The murder of Daunte Wright is a reminder that the call for justice for Black lives, accountability, and systemic community safety reform never stops. ...

An Open Letter To the Community From Multnomah County Sheriff Mike Reese

Sheriff Reese outlines Multnomah County Sheriff’s Office's strategic plan and goals to reinforce equity now and in the future. ...

Candace Avalos On The Right Track With Public Housing

Our unhoused neighbors deserve a safe and clean place to sleep ...

Providence’s Equity Pledge Should Start With Paying Workers a Living Wage

Rep. Mark Meek says Providence’s public commitment to racial equity does not match up with what’s happening inside their hospitals ...

AFRICAN AMERICANS IN THE NEWS

Colorado judge resigning after censure for racial slur

DENVER (AP) — A Colorado judge will resign after being censured for repeatedly saying a racial slur in a conversation with a Black employee, expressing her views on racial justice while on the bench as well as using court employees to work on personal business. The Colorado...

DeSantis signs Florida's anti-riot bill, cites Chauvin trial

TALLAHASSEE, Fla. (AP) — Florida's top Republicans cited events in cities around the country — but not the Jan. 6 riots in Washington — as Gov. Ron DeSantis signed a bill Monday to create tougher penalties for people who participate in violent protests. The so-called...

Myanmar junta cracks down on celebrations of new shadow govt

YANGON, Myanmar (AP) — Security forces in Myanmar used violence on Monday against demonstrators who sought to celebrate last week’s formation of a shadow government to serve as an alternative to the military junta that has held power since a February coup. Myanmar media and...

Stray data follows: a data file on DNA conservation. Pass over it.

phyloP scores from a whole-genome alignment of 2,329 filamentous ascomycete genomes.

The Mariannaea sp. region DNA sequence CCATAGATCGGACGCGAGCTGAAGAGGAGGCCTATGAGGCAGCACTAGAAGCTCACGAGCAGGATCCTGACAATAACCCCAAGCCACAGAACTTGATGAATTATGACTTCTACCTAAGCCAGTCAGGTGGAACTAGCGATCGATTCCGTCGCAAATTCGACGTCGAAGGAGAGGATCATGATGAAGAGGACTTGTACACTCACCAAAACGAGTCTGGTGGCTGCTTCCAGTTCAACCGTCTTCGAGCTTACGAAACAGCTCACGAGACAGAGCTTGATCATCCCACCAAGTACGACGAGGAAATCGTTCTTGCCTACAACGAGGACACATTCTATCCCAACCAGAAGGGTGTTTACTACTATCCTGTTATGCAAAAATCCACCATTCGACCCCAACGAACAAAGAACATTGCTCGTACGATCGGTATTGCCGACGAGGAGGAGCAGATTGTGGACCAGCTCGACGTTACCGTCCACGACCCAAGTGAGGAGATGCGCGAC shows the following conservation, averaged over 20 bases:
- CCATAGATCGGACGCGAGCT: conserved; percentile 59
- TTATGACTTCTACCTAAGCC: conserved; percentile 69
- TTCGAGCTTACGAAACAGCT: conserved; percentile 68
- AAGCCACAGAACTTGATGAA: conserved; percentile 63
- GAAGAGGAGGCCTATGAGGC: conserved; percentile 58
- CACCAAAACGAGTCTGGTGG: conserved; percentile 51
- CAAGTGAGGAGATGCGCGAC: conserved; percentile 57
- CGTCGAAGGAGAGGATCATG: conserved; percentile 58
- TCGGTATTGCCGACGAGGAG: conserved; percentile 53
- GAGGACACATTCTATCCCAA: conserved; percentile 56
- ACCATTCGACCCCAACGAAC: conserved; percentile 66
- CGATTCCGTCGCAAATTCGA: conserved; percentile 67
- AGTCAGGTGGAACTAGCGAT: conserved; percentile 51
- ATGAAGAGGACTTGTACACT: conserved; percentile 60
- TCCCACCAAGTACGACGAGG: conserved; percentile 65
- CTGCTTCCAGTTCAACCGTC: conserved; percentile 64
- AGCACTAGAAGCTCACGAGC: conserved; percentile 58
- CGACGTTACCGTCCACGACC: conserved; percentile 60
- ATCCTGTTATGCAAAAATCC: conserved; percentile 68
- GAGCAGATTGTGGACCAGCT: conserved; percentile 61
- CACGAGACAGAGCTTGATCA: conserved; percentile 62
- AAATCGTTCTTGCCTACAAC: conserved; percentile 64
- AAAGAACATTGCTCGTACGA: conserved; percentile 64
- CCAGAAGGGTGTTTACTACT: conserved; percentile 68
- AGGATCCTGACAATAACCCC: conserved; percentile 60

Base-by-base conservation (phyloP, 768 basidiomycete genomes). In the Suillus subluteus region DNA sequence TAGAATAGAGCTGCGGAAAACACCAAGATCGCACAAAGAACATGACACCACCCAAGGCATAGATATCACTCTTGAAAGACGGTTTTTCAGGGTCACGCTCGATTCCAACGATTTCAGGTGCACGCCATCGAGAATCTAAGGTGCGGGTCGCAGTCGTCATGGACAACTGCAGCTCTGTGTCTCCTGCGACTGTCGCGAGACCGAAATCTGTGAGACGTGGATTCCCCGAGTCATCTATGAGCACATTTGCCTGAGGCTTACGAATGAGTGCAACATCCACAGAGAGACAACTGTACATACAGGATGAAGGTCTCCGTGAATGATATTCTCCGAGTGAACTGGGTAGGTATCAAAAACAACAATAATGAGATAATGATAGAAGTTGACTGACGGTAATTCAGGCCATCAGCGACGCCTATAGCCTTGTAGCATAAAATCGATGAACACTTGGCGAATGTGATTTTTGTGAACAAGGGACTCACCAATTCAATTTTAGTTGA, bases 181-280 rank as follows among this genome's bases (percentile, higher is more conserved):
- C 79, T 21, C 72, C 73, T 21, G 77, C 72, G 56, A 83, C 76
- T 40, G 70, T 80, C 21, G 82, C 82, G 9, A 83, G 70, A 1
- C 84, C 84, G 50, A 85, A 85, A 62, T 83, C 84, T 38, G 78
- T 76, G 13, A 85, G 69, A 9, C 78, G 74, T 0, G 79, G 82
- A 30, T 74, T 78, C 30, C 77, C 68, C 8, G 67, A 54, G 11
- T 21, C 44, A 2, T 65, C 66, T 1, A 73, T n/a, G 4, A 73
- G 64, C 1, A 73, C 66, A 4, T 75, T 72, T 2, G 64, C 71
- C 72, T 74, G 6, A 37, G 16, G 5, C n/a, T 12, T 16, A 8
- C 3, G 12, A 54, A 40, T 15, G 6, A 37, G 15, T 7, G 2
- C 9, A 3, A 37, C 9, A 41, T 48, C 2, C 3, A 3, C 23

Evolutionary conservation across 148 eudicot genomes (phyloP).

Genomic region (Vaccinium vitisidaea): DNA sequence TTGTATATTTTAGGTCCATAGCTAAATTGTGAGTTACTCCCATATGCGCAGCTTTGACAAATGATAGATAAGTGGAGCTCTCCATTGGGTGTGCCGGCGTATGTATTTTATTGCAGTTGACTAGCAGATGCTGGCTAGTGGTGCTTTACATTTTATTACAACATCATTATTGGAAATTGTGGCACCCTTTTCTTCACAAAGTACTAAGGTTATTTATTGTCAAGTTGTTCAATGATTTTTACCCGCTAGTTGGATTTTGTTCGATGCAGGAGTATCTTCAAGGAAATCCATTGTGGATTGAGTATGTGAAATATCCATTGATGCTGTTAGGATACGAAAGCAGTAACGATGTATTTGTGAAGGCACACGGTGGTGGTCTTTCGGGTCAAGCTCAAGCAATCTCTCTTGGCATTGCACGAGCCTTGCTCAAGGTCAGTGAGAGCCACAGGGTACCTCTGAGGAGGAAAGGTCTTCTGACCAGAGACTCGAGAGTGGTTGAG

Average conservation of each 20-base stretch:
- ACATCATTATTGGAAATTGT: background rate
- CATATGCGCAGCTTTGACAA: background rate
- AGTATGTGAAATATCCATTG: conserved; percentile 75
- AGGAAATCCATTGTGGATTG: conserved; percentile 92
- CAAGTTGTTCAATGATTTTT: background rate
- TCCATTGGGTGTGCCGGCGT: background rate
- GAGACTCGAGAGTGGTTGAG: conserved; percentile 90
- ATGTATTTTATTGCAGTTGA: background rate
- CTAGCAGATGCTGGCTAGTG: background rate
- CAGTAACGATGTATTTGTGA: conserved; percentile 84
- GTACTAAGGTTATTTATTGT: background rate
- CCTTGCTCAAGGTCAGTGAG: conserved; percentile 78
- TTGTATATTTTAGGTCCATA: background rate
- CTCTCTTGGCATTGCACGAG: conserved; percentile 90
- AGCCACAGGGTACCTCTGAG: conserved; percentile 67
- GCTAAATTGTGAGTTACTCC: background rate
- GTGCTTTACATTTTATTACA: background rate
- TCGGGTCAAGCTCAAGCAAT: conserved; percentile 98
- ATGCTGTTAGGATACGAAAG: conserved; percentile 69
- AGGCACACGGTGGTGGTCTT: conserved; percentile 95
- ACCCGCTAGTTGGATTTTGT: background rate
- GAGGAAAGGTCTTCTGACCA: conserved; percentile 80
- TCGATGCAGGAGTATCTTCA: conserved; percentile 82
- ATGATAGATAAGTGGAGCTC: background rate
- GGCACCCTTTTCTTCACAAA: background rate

ENTERTAINMENT

Luke Bryan wins top ACM Award, but female acts own the night

NEW YORK (AP) — Carrie Underwood brought the Academy of Country Music Awards to church. Maren Morris won the most awards of the night, including song of the year. Miranda Lambert performed three times and held on to her record as the most decorated winner in ACM history. And Mickey Guyton, the...

Review: New collection of columns by the late Jenny Diski

“Why Didn’t You Just Do What You Were Told?” by Jenny Diski (Bloomsbury Publishing) A lot of criticism doesn’t age well because it’s tied to ephemeral moments in our cultural life. Jenny Diski’s is likely to stand the test of time because it offers readers a bracing...

Leo Carax's 'Annette' to open Cannes Film Festival

Leo Carax's “Annette,” starring Marion Cotillard and Adam Driver, will open the 74th Cannes Film Festival on July 6, festival organizers said Monday. “Annette” is Carax's first English-language film and the French director's anticipated follow-up to his celebrated,...